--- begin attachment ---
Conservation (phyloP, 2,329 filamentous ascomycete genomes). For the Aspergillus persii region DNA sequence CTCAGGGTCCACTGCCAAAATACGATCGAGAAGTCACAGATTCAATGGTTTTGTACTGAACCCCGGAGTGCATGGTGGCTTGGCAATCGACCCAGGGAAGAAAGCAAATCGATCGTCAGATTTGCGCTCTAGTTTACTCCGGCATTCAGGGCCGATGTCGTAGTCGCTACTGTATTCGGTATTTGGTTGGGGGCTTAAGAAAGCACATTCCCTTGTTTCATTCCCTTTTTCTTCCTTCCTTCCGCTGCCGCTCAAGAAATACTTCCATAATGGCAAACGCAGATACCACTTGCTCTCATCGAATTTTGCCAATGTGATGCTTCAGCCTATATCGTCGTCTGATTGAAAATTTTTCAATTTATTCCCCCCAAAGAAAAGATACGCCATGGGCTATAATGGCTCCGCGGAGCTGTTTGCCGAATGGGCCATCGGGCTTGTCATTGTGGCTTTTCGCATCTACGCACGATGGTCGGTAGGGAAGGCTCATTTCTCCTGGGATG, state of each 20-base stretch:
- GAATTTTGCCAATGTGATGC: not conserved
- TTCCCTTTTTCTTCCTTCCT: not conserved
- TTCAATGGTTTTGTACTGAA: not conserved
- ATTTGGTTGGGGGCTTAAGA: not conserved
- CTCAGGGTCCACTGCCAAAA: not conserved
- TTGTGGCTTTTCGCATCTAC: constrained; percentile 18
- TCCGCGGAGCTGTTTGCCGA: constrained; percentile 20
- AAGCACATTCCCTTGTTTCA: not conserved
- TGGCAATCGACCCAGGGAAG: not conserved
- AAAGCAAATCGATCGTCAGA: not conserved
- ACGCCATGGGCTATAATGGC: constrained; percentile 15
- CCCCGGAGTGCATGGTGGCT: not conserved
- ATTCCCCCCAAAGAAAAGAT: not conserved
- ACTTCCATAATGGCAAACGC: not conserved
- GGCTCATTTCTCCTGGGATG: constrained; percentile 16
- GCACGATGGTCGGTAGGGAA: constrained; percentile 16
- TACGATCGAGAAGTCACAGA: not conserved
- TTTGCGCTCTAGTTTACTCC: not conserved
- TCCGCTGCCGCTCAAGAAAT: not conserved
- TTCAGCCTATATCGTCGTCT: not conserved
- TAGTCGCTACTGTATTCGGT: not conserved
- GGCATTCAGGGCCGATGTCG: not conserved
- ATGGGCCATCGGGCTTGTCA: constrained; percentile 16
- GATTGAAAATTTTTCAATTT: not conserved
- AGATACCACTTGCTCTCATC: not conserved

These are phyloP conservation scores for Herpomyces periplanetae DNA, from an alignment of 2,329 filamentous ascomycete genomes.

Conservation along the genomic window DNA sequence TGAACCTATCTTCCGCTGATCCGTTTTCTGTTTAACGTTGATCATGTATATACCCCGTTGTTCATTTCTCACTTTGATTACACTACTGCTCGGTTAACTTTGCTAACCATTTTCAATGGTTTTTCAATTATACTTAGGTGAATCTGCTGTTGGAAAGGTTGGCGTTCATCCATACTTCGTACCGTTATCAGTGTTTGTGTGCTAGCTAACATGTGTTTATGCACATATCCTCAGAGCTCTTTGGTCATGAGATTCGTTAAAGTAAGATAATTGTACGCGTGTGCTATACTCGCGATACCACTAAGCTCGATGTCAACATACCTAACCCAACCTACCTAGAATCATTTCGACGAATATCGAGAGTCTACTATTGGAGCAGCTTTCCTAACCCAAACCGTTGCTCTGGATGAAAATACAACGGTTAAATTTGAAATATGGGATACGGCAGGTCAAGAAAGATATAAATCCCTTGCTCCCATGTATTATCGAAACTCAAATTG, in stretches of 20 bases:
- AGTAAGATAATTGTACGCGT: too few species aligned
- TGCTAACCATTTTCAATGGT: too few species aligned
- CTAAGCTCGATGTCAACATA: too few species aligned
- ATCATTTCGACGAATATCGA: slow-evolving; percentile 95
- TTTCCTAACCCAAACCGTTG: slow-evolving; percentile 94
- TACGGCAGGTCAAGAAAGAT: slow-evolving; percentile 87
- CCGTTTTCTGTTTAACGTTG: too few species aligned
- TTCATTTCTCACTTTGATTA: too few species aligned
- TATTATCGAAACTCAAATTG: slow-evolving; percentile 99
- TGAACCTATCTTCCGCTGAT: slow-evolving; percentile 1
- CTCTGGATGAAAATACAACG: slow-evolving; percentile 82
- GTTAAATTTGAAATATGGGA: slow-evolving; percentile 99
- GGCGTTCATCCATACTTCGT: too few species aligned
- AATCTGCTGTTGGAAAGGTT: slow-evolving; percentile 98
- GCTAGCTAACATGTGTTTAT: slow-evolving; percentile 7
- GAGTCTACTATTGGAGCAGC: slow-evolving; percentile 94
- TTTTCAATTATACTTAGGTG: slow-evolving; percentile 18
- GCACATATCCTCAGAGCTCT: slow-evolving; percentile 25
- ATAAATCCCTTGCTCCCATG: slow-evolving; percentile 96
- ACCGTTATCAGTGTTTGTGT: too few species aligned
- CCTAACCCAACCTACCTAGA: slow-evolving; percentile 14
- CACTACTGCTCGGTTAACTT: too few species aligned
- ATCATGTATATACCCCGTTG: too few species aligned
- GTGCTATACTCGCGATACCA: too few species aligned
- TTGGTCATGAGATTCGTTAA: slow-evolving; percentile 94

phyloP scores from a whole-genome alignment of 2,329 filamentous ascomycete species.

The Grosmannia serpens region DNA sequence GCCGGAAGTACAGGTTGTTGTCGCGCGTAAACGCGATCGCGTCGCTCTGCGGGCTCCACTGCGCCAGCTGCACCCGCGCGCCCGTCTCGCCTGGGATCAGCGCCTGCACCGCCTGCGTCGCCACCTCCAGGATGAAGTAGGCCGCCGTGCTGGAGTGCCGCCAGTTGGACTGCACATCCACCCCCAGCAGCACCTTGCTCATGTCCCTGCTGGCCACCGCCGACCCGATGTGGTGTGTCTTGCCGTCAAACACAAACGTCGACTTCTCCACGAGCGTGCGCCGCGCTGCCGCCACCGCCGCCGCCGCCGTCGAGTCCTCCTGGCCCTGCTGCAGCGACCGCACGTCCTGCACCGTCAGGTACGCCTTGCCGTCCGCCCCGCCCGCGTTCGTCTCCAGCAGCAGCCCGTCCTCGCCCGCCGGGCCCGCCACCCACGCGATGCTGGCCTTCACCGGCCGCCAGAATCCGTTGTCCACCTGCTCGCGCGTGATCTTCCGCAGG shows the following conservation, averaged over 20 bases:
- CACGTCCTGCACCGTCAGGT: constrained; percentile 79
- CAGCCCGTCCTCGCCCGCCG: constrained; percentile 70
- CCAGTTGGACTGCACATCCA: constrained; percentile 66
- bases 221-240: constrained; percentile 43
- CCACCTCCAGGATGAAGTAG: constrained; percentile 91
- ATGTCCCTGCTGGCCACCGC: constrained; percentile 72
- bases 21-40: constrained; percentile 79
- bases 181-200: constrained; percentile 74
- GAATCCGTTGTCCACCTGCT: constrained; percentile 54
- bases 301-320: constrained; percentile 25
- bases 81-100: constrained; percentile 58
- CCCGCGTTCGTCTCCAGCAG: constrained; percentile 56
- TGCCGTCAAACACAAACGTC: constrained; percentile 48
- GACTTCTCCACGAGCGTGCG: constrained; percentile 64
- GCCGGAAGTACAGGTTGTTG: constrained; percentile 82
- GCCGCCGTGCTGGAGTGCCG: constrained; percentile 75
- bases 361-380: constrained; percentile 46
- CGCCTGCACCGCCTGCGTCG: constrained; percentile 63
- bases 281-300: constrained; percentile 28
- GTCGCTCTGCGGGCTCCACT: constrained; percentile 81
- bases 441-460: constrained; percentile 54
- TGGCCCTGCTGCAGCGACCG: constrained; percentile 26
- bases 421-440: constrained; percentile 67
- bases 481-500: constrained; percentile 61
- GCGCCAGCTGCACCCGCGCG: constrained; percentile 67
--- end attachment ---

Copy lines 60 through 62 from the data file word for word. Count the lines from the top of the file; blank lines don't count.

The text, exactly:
- CCACCTCCAGGATGAAGTAG: constrained; percentile 91
- ATGTCCCTGCTGGCCACCGC: constrained; percentile 72
- bases 21-40: constrained; percentile 79